Leftie caricature of 'evil Tories' broadly accurate, admits middle England

MIDDLE England has admitted the Tories are the baddies in a film, just like those lefties always claimed.

As the party made electoral calculations based on dead pensioners and ordered the poor to work like Chinese labourers while taking away their tax credits, middle class voters said it was all starting to seem ‘a tad gratuitous’.

Julian Cook, from Swindon, said: “Add in the posh boys and their filthy initiation ceremonies, Theresa May cynically scapegoating immigrants and the overall stench of corruption and I feel like I’m watching a bad thriller from 1980s.

“Possibly starring James Spader.”

Elaine Thompson, from Didcot, added: “I voted Tory because I don’t want to pay more tax and Ed Miliband seemed silly. I honestly didn’t expect them to start metaphorically stubbing out their cigars on a housekeeper’s forehead.

“How did I fall for all that ‘compassionate Conservative’ bullshit? It’s like I’m Demi Moore falling for the charms of James Spader in a film that was probably called Party Lines.”

Martin Bishop, a dreadful leftie from Finsbury Park, said: “It does feel incredibly strange to be right about something.”

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Guardian article comparing Syria crisis to leaving London ‘in the works’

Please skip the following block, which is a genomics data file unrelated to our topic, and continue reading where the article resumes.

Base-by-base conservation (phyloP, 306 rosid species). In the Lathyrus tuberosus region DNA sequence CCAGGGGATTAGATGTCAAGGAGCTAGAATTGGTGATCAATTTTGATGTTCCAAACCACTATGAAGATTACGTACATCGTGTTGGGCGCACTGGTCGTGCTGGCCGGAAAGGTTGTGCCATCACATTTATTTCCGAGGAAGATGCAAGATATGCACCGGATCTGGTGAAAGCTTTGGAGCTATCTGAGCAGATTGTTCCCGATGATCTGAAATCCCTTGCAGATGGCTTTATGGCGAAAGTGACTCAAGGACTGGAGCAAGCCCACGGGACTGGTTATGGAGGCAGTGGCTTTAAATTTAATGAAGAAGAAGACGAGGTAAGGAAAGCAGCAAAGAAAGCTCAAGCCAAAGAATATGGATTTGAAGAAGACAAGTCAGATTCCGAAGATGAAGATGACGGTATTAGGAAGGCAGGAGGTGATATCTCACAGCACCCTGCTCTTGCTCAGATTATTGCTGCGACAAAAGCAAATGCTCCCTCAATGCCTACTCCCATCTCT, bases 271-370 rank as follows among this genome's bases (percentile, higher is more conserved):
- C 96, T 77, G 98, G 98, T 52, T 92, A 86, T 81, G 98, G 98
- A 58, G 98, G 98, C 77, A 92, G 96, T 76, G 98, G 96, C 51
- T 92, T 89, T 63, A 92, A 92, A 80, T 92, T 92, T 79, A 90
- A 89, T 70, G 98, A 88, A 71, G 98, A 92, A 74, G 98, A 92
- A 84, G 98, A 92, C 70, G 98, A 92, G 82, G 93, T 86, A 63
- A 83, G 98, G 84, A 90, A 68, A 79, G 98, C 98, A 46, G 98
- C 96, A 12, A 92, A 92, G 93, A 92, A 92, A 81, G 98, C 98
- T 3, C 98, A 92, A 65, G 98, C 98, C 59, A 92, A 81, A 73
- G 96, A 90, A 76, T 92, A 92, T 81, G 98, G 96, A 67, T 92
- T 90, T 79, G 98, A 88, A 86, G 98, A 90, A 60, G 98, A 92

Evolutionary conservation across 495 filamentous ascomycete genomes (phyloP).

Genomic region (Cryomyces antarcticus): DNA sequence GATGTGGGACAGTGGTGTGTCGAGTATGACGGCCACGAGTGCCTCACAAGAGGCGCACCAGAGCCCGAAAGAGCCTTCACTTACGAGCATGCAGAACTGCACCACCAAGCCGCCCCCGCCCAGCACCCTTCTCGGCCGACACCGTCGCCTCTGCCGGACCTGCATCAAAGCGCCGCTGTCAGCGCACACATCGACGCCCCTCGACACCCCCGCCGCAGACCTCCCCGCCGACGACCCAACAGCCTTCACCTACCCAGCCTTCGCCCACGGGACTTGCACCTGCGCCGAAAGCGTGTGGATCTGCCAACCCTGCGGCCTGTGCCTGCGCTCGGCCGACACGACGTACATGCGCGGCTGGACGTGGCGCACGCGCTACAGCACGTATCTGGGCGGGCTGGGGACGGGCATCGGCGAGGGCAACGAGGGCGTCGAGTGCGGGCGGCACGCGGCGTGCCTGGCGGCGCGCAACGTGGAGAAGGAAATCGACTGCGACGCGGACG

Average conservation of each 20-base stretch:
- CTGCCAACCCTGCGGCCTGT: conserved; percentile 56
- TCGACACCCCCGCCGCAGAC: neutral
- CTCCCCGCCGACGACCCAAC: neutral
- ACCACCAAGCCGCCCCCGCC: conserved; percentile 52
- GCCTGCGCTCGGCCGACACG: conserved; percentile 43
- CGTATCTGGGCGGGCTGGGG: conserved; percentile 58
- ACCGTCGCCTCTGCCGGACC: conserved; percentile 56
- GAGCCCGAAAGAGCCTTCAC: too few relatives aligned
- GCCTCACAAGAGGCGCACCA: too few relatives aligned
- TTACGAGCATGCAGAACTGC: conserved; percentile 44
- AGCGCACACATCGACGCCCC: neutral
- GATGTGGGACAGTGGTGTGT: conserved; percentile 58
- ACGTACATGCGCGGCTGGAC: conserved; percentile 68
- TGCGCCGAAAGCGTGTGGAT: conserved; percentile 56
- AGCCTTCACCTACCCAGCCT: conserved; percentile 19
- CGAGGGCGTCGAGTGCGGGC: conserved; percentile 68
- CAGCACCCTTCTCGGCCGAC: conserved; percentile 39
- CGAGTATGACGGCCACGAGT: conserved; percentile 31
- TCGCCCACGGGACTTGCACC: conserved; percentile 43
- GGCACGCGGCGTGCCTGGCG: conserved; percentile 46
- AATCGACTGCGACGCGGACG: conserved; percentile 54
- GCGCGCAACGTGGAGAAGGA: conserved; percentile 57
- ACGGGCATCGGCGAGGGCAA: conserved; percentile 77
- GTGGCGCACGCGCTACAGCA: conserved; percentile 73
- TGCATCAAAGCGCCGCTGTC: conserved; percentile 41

SOMEONE is writing a Guardian article about how leaving London to live in Bristol is like fleeing Syria, it has been confirmed.

Freelance journalist Tom Booker is writing a 1,500 word piece titled Migrant from the Metropolis, about a media professional forced by economic inequality to flee the capital for a three-bed semi in the South West.

Booker said: “I know Guardian readers are interested in migration and events in the Middle East,  but they also love reading about people leaving London, especially if the ex-Londoner is a bit sad about it.

“They snapped up my pitch, now all I’ve got to do is wank it out. I’ve bought some biscuits, should be done by lunchtime.”

Booker’s article opens with his family arriving bleary-eyed at Bristol train station after an exhausting two-hour journey with a change at Swindon.

He writes: “Although there weren’t literal bombs going off around us like in Syria, there were bombs going off in my mind.

“Would there be any good non-corporate bookshops selling quality coffee? Or a cinema showing anything other than multiplex superhero fodder?

“Will our children master the local dialect? I suppose they will grow up with Bristolian accents.

“We’ll probably never see our London friends and family again, and if we do they will look down on us as something ’other’.”